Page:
Dr Uroosa Talib, Consultant Psychiatrist and Chief Medical Officer at Karwan-i-Hayat, one of Pakistan's largest psychiatric rehabilitation centres, said that a lot of people do not report suicide cases and since most of such cases need medical attention first so they are taken to tertiary-care setups.

“People hide facts about suicide to avoid legal implications. Additionally, patients and families go through the traumatising experience of dealing with our police. So they opt to stay quiet or conceal facts. Ironically, this way they deprive the person who attempted suicide of proper care. They are not given a chance at be seen by a psychiatrist to rule out any underlying mental health condition,” says Dr Talib.

Decriminalise suicide to destigmatise seeking mental health services

Decriminalising suicide is the first step towards eradicating the stigma associated with seeking mental health services. The second would be to develop the mental health services sector to cater to the needs of the population. This would entail psychoeducational training of personnel — police, medico-legal officers, emergency room doctors and staff, lawyers and religious leaders.

Detractors of this campaign are of the opinion that decriminalising suicide will result in a spike in suicide rates. Empirical evidence suggests otherwise. The WHO 2014 report reveals that suicide rates tend to decline following decriminalisation.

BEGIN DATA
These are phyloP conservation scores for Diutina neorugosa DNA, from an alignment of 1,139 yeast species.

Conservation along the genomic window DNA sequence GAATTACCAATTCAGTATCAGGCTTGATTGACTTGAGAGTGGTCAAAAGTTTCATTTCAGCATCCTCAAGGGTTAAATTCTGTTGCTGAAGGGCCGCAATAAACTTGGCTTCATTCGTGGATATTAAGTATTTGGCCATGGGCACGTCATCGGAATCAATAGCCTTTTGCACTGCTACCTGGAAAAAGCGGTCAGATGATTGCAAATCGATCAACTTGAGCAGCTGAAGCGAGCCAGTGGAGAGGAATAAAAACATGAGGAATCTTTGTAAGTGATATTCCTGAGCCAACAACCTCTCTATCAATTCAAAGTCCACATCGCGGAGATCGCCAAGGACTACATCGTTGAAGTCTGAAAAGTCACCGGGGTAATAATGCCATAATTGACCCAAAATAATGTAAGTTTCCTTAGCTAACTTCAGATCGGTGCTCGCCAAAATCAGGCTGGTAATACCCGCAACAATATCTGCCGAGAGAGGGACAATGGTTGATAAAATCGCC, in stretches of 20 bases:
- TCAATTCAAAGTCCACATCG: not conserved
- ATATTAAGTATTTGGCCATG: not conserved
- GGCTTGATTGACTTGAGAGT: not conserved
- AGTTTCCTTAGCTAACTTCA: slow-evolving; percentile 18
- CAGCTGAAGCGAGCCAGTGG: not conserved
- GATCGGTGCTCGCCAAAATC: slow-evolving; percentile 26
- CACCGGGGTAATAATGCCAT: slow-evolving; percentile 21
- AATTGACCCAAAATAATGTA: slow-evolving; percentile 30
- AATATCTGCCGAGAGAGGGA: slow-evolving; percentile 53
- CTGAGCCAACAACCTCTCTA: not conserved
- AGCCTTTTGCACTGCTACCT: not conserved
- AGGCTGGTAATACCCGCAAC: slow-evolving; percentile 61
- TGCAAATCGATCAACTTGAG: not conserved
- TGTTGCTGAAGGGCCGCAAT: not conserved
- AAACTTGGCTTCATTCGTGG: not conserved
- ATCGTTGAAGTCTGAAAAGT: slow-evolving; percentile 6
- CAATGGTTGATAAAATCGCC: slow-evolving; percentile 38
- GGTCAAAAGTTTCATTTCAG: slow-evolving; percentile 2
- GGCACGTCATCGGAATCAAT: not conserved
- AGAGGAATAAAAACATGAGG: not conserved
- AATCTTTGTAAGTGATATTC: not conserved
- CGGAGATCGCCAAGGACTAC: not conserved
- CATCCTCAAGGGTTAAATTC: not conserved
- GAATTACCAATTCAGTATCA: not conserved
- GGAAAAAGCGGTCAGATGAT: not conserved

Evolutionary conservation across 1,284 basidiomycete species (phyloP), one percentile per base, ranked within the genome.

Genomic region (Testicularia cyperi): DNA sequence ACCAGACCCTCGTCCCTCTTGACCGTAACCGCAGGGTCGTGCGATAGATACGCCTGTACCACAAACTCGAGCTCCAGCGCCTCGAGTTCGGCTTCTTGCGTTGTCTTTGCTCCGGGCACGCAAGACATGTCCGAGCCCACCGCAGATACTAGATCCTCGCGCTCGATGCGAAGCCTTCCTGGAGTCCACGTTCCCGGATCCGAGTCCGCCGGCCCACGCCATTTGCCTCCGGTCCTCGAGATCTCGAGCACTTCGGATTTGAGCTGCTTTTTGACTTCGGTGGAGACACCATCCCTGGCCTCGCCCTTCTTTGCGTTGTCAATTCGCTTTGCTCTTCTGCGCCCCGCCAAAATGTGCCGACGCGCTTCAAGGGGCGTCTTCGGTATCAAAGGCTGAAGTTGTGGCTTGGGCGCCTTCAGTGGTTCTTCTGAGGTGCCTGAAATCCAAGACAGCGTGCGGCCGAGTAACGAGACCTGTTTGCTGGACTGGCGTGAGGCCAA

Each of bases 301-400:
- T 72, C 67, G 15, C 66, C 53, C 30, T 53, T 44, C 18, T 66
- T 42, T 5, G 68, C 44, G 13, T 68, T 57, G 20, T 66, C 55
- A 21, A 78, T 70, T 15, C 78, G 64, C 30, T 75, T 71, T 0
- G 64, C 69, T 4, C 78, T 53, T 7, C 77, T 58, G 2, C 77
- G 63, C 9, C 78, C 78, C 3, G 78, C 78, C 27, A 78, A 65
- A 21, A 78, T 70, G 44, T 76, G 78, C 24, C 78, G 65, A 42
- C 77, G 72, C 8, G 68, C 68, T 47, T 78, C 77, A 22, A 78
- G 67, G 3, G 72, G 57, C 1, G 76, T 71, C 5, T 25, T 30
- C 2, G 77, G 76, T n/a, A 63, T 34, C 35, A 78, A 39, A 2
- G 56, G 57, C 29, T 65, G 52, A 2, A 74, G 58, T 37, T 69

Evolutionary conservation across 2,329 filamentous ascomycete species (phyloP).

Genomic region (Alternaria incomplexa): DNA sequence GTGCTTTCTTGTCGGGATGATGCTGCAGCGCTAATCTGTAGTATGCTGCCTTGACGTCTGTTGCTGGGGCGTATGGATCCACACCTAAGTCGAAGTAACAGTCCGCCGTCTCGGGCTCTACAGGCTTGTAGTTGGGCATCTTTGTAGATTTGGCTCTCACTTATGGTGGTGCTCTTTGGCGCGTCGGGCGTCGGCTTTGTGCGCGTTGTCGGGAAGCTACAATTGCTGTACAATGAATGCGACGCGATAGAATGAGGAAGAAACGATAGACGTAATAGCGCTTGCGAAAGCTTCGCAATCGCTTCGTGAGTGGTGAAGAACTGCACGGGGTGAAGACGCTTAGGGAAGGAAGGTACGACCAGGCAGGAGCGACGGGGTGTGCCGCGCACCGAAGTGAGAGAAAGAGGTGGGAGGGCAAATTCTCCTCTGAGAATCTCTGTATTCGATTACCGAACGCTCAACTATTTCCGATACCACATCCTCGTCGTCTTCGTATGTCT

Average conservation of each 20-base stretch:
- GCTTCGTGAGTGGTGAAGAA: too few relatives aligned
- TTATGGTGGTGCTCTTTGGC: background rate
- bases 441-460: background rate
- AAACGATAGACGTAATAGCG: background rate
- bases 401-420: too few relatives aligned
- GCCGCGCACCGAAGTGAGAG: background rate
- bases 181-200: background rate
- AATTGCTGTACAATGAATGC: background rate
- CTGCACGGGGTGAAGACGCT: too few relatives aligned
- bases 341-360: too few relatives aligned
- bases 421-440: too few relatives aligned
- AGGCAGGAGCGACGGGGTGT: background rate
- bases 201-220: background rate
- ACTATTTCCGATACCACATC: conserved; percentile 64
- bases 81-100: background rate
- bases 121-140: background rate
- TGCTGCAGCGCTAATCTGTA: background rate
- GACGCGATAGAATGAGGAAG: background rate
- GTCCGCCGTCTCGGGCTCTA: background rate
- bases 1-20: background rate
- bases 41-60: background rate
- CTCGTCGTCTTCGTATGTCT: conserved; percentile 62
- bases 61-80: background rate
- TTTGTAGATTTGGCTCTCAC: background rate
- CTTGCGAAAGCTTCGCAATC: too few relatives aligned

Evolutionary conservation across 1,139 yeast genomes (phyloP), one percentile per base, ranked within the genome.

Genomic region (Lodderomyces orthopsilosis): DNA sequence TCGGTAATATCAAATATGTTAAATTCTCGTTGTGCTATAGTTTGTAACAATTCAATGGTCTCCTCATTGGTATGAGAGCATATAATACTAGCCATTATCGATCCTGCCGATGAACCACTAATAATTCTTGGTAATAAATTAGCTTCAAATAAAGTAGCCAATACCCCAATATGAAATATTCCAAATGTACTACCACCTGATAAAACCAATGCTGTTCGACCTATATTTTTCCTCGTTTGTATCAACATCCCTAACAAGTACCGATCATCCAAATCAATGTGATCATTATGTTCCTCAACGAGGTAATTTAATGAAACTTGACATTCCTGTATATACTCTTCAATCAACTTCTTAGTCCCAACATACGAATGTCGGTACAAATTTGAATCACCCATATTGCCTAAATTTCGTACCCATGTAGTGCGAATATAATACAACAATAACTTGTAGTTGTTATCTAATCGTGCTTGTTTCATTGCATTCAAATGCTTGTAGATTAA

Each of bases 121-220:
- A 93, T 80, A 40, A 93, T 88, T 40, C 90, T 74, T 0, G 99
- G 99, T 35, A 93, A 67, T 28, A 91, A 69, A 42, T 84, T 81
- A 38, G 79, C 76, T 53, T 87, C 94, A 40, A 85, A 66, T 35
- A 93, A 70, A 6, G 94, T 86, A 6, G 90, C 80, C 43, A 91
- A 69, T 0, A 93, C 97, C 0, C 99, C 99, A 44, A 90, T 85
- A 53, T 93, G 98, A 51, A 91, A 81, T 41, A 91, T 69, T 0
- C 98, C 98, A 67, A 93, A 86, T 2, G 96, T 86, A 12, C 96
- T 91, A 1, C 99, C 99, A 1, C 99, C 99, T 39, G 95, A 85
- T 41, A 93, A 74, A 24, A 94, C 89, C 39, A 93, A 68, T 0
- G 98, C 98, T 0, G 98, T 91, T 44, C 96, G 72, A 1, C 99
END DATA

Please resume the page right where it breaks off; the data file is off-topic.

In fact, decriminalisation can actually lead to suicide prevention. This is because once the act is no longer considered criminal behaviour, there are less obstacles in reporting cases of attempted suicides. As a result, the data moves towards accuracy and correction and can thus facilitate in helping those who may be at risk.

When decriminalised, suicide will be considered a public health issue rather than a criminal act. The reduced stigma will also encourage psychologically vulnerable people to seek help and vulnerable at-risk individuals will be better able to obtain the care they need.

To help those who are campaigning for the decriminalisation of suicide in their countries, the UGMH, working with the Thomson Reuters Foundation and IASP, is working on a report that looks at suicide laws in various countries to produce accurate information on what legislative changes are needed. The report also looks at trends across countries, examples of where laws have successfully changed, and the role the international community can play in helping encourage reform. Local organisations such as the Pakistan Mental Health Coalition, Karwan-i-Hayat, House of Pebbles and PILL are also engaged in organising events to advocate for suicide prevention.

It is important to remember that decriminalisation does not imply legalising suicide. The aim is not to encourage suicide but to discourage prosecution of those who have attempted it. They may or may not have a psychiatric illness but they are certainly undergoing severe distress. The threat of prosecution only exacerbates their suffering. Decriminalisation will be a major stepping stone in the prevention of suicide and providing access to mental health services to those who are in need.